SV Life Stories from San Jose Mercury News
Published Saturday, March 11, 2000, in the San Jose Mercury News
Discipline of fasting gains favor
BY LARRY B. STAMMER
AND MARGARET RAMIREZ
Los Angeles Times
TO FEEL good and look good, Americans spend millions each year on losing weight -- from tummy tucks to health club memberships.
Through it all the mantra is exercise and diet.
Now, in the Christian penitential season of Lent, which began Wednesday, millions of the faithful are dieting for God.
The goal is not to lose weight or to indulge one's vanity but to practice a spiritual discipline -- one that believers say sharpens their awareness of God and God's purpose in their lives. It's called fasting.
"We see in the natural sense those who want to fast just to get their weight down," said Sister Mary Colombiere of the Carmelite Sisters of the Most Sacred Heart, a Roman Catholic women's religious order in Alhambra.
"There's a kind of supernatural fasting, too, so that we can become self- disciplined and rise above the natural to live the supernatural life."
Lent is under way
Lent began with this week's observance of Ash Wednesday for Western liturgical churches, including the Roman Catholic, Episcopal and Lutheran churches. Eastern Orthodox churches begin their 40-day "Great Lent" March 13, known as "Clean Monday" because believers abstain from eating meat, poultry, fish or dairy products.
Fasting is a widespread religious phenomenon. Indeed, religious leaders say they can't recall a time in contemporary history when fasting has been so widely practiced.
Last week, for example, members of the Baha'i faith began fasting to take their mind away from the physical world and concentrate on spiritual awareness. While the Baha'is have no fixed rituals or sacraments, all members are expected to participate in a 19-day fast before the feast of Naw-Ruz, which is the religion's New Year celebration. This year's fast ends March 21.
Hindus, many of whom currently maintain a fast for Shiva, the Hindu deity of destruction, also see fasting as a key to focusing on the divine. The Hindi word for fasting, upavasa, means "sitting near" the divinity.
"Fasting has a way of neutralizing or minimizing chaos in the body," said Lina Gupta, associate professor of philosophy and religion at Glendale Community College and an authority on Hinduism. Instead of focusing on food, "Your whole body would assist you in going in that spiritual direction."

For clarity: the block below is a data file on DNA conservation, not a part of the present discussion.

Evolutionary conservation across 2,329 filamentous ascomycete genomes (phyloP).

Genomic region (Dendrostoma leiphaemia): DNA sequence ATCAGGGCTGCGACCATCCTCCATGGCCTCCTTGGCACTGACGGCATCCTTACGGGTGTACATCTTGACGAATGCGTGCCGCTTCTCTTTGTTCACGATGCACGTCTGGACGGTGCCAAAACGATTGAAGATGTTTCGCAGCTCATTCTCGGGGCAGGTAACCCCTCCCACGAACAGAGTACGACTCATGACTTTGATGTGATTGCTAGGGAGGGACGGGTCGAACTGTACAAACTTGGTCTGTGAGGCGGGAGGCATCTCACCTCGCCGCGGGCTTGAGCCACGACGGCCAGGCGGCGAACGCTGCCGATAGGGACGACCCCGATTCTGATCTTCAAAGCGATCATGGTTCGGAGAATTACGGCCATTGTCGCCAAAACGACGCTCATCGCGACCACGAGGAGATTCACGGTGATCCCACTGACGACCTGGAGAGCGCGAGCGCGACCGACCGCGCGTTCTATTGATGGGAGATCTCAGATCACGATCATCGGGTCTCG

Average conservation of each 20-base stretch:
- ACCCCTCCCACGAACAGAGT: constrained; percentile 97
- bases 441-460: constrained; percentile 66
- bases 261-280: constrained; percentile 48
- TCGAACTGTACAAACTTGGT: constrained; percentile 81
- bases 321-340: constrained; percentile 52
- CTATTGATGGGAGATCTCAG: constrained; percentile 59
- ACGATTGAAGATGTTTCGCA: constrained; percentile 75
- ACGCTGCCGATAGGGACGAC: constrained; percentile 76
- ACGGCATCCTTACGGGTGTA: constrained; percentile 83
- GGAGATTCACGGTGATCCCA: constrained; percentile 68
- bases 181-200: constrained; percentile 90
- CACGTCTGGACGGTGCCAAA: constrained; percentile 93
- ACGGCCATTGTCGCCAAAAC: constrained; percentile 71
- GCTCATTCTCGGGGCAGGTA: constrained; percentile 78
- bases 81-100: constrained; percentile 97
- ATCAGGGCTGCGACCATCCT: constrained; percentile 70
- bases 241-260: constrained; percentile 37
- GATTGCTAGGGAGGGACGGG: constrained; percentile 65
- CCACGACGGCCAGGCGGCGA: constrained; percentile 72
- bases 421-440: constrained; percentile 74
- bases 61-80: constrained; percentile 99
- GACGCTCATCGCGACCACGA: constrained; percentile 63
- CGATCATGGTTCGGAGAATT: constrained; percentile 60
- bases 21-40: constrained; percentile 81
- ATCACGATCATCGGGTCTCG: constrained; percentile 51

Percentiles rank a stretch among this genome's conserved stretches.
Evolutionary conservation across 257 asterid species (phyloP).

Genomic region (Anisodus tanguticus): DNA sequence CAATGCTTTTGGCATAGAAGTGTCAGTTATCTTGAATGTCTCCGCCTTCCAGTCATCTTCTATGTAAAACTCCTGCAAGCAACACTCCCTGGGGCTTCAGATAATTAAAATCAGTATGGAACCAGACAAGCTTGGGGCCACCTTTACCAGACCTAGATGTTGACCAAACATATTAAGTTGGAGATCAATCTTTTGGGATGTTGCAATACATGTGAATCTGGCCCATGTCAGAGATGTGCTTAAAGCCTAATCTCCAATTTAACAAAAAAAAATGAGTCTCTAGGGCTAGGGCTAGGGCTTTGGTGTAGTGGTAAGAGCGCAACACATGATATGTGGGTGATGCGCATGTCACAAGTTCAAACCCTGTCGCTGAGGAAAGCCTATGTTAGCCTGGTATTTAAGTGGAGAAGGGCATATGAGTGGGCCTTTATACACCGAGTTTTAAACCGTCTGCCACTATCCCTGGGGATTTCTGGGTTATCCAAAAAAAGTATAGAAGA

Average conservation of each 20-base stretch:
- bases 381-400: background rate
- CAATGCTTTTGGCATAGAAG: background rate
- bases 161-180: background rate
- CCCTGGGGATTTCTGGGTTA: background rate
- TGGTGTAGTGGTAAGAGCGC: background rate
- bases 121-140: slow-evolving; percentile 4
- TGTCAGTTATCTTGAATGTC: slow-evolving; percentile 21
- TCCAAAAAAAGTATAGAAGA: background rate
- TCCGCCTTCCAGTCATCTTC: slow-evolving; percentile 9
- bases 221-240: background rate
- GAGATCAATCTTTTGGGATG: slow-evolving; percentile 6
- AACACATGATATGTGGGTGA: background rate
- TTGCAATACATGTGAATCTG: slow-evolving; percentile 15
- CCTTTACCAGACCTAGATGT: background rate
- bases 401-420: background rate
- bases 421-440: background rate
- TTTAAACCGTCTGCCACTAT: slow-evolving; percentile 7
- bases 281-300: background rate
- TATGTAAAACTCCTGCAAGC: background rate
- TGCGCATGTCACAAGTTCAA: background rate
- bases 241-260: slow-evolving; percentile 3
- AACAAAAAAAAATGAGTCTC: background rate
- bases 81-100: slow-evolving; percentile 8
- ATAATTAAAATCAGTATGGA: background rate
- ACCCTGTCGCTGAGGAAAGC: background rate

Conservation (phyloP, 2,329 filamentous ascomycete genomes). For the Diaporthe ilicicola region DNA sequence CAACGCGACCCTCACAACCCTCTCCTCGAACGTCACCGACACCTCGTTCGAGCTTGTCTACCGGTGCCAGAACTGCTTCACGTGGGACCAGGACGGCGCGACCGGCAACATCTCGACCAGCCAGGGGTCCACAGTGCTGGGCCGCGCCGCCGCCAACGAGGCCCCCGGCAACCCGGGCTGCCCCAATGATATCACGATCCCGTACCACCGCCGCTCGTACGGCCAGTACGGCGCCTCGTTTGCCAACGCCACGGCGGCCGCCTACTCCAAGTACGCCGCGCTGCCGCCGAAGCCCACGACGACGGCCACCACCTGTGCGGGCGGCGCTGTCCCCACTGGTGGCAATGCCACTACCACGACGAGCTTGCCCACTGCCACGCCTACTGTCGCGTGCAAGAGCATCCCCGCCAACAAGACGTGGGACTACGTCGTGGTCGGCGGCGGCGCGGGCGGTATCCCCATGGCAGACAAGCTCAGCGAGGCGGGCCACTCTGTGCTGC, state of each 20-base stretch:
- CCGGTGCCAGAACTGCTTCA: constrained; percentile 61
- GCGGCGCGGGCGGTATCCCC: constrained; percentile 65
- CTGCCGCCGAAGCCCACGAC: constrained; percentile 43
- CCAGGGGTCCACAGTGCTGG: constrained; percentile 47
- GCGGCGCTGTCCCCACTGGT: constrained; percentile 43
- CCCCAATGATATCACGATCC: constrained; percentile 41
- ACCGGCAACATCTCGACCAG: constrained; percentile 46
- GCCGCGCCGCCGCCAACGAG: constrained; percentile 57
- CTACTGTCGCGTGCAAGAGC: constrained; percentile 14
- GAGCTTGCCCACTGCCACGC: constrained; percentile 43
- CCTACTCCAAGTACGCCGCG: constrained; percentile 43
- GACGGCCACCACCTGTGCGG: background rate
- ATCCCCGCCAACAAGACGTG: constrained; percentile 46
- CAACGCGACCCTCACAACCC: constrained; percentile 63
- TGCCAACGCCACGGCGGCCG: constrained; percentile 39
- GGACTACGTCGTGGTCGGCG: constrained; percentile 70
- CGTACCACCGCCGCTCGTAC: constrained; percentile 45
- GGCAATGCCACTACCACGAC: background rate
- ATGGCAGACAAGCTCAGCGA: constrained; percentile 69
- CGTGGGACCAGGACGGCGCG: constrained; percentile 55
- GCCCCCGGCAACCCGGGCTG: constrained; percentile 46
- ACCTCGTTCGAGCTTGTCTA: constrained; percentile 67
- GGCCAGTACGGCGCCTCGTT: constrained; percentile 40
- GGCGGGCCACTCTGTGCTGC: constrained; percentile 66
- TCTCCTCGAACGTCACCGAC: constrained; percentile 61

Among Jews, 53 percent nationwide attend services on Rosh Hashanah or Yom Kippur, according to a Los Angeles Times poll conducted in 1998. Rabbi Harvey J. Fields of Wilshire Boulevard Temple in Los Angeles said he believes a growing number of people are participating in the traditional Yom Kippur fast.
Not yielding to any appetites
"There's a deeper sense that fasting has some real meaning if it's attached to the notion of giving up for a day all of those material things that claw at us, including our appetites," Field said.
Usually associated with churches that observe a liturgical calendar -- Jews on Yom Kippur and Muslims during their holy month of Ramadan, in addition to Christians at Lent -- fasting is fast coming into vogue among evangelical Protestants as well. Last year, for example, the National Association of Evangelicals called for 40 days of fasting and prayer by 30 million members of the association's member churches.
In one large demonstration of fasting and prayer, 2 million Protestants from more than 40 countries last November joined in a worldwide 24-hour fast, according to Campus Crusade for Christ, which led the event.
Opinions vary as to why the number of those who fast is growing among evangelical Protestants. Clearly there is a concern for the moral direction of the country, said Bill Bright, founder and president of Campus Crusade for Christ. Evangelicals are mindful of the scriptural injunction found in 2 Chronicles 7:14: "If my people who are called by my name humble themselves, pray, seek my face, and turn from their wicked ways, then I will hear from heaven, and will forgive their sin and heal their land."
Seeking God alone is a tradition and spiritual exercise many thousands of years old. Christian Scripture recounts that Jesus fasted 40 days in the wilderness to gird himself for his Earthly ministry.
"Our whole life is a walk toward our Lord, that union with God in eternity," Colombiere said. "He is the first one that we seek, and it is for him that we live."
Fasting can mean more than giving up food, said Michael Mata, director of the Urban Leadership Institute in Los Angeles. He said "it has evolved to take on new nuances such as fasting from television or going to the ballgame. Giving up some activity and doing prayer or meditation, anything that helps you center yourself to God."
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